The 2022 Atlantic hurricane season (officially beginning June 1), is predicted to be another active one calling for 19 named storms. This increase continues the trends from 2020 and 2021 of above average activity. If your investor clients own Atlantic coastal properties, now is the critical time to be sure they have the appropriate coverage they need should one or more of these forecasted storms strike.
Category: Loss Prevention
Aside from regular inspections, alarms, fire suppression tools and emergency planning are crucial components in ensuring the safety of your investor client’s tenants from a fire. They are in-fact, life-saving tools and strategies that can cut potential fire deaths in half.
The New Year is all about self-improvement. And though some people dread New Year’s resolutions, real estate investors salivate at the sound of “new”. After all, real estate investors improve things for a living. Now, improvement is wonderful, but all this betterment does take planning.
Winter has made its presence known, but your investor clients can still fortify their “castles” against the cold. The saying “better late than never” holds true here. In this two-part article series, we are looking at four winter perils from which your clients need to shield their properties. In Part 1, we addressed ways to protect occupied properties and this time, we’ll cover vacant properties and renovation projects.
The year 2021 continued to be an interesting year in the insurance market, with extreme and unique weather events and ongoing uncertainty around COVID. The industry as a whole continues to experience a rapidly hardening property market, a trend that accelerated in 2020, but had been snowballing the previous five or six years. It is common for the market to cycle from hard to soft every five to ten years, so it is increasingly important for investors to ensure that their insurance agent is advising them on ways to “ride out the storm” while still maintaining adequate coverage.
Many regions of the U.S. have already received their first snows and freezes, but your investor clients can still fortify their “castles” against the coming cold. In this two-part article series, we’ll look at four winter perils from which your client’s need to shield their properties. In Part 1, we address ways to protect occupied properties and next month, we will address vacant properties and renovation projects. Let’s get started.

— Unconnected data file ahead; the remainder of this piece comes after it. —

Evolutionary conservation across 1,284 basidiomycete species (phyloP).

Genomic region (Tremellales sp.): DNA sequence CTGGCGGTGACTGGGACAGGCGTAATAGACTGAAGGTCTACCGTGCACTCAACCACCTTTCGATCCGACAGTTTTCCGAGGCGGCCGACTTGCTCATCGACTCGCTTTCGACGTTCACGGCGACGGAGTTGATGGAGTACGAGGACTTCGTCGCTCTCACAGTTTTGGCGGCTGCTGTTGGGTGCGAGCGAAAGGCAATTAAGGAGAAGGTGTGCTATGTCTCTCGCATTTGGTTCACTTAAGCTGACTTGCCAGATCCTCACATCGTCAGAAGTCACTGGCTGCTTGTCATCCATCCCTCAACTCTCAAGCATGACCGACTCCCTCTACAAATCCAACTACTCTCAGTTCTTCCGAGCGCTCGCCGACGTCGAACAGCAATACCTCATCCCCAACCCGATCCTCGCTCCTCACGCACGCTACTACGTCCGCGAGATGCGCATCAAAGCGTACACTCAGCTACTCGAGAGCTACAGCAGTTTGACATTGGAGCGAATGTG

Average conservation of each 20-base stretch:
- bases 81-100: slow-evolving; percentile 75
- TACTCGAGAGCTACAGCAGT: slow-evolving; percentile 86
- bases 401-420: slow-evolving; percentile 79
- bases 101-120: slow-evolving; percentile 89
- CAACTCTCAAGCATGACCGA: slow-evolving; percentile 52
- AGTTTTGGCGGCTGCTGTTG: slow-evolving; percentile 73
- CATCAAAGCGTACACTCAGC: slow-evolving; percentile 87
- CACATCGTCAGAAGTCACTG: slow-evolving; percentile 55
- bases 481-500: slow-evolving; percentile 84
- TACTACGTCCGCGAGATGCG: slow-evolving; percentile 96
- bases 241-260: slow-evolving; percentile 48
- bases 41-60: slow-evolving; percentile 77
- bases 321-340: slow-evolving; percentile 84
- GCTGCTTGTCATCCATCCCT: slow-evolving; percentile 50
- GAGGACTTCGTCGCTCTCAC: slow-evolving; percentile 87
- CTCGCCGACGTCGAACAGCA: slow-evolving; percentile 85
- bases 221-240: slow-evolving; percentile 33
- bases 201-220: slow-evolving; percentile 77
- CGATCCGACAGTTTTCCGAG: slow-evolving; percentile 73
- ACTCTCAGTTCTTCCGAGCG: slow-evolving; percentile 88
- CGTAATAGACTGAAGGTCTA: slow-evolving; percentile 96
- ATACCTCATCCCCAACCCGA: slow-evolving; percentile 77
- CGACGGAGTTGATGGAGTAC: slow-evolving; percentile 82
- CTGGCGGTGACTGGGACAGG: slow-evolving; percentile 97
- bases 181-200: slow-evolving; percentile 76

Of the three leading causes of property damage—fire, theft/vandalism, and water damage—the last one is usually the easiest to prevent. Your investor clients can avoid frozen pipes and water damage at their vacant property by taking some simple steps to winterize it properly.
Cooking is the leading cause of home structure fires. Cooking fires are also one of the most preventable losses. With regular maintenance and inspections, use of fire suppression devices, working smoke alarms and safe cooking practices, one can nearly eliminate the chance of a catastrophic cooking fire. Keep reading to find out what investor clients can do to make sure their properties and tenants aren’t harmed by an accidental cooking fire.
Tenants are likely hosting friends and family for the holidays. And if they are not attentive to the finer details, a cooking fire can occur, or someone may be injured on the icy front steps. Share these 10 key factors with your investors to encourage tenant safety, avoid holiday liability, and ensure your investor client’s properties don’t get damaged during the jolly season.
The end of Daylight-Saving Time is coming, which means re-setting clocks and “falling back.” (One more glorious hour of sleep!) As the daylight hours begin to wane, the types of risk your investor’s property face also change. The quality of preparation during milder transitional seasons like spring and fall will directly impact a property’s ability to handle the year’s most extreme weather conditions. Share these tips with your investor clients to help keep their properties risk free in the fall and help to fortify their investment for the more challenging months to come.